A recent story in the Wall Street Journal, which detailed decisions at the Consumer Financial Protection Bureau (CFPB) to review its rule for payday lenders and call off its investigation into a NILA member company, risked confusing readers by failing to make critical distinctions between types of lender (High-Interest Lenders Benefit from Trump’s Deregulatory Stance – Feb 1, 2018).
In an article predominantly focused on payday lenders, but which also discussed a CFPB decision to discontinue a lengthy, expensive and fruitless investigation, readers could be forgiven for thinking the company in question was itself a payday lender. In fact, it was a provider traditional installment loans. The distinction is important because installment lenders are not in any way affected by the payday rule under review, and are a form of credit that has been consistently praised by many, including former CFPB director, Richard Cordray.
The key difference between payday and installment loans is their structure. Payday loans carry “balloon payments” – the entirety of the loan plus interest and fees, due on a certain date. Many believe that this can cause borrowers to repeatedly refinance their loans when they cannot meet the payment. Installment loans, on the other hand, are repaid in regularly scheduled, manageable installments of principal and interest. Unlike payday lenders, installment lenders assess a borrower’s ability to repay a loan by calculating an income/expense budget to ensure that the borrower can make their payments out of their regular cash flow. They also report loan performance to credit bureaus, allowing responsible borrowers to build their credit; payday lenders do not.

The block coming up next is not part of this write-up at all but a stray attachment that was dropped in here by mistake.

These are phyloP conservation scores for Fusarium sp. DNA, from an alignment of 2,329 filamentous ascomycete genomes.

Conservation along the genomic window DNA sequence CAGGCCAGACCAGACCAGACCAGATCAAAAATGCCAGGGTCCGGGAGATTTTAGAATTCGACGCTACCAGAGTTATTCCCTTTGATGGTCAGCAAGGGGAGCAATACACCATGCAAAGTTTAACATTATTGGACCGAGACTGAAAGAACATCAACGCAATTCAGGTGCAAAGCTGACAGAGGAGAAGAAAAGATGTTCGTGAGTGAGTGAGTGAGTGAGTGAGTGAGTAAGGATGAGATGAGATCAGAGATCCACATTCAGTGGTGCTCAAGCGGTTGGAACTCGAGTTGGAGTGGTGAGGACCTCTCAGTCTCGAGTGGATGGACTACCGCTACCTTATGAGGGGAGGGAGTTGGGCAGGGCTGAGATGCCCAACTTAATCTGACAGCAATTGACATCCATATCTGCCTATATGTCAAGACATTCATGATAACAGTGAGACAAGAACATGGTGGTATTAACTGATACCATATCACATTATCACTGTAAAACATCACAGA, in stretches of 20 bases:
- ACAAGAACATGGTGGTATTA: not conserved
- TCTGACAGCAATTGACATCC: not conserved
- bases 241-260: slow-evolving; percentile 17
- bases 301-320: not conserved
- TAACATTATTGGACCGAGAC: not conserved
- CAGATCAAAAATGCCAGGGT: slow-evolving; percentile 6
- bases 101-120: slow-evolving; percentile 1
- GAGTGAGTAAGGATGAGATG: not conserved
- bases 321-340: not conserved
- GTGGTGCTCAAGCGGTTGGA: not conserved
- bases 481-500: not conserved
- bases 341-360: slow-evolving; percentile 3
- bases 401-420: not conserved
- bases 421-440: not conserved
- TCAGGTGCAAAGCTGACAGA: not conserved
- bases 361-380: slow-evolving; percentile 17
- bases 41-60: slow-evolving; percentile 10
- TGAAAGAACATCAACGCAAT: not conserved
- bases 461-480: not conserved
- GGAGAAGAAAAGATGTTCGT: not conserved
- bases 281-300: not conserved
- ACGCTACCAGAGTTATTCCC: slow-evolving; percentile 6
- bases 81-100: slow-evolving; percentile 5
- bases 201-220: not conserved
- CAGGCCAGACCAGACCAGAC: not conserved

A failure to differentiate between installment and payday loans in the media has long been a source of frustration for many who believe that, by providing a safe and affordable source of credit where payday loans are prohibited, traditional installment loans can help drive financial empowerment and mobility.
As Acting Director Mulvaney and the CFPB embark upon what we believe could be a more measured and honest approach to the regulation of small loans, we hope we can rely on them (and the press) to keep this in mind.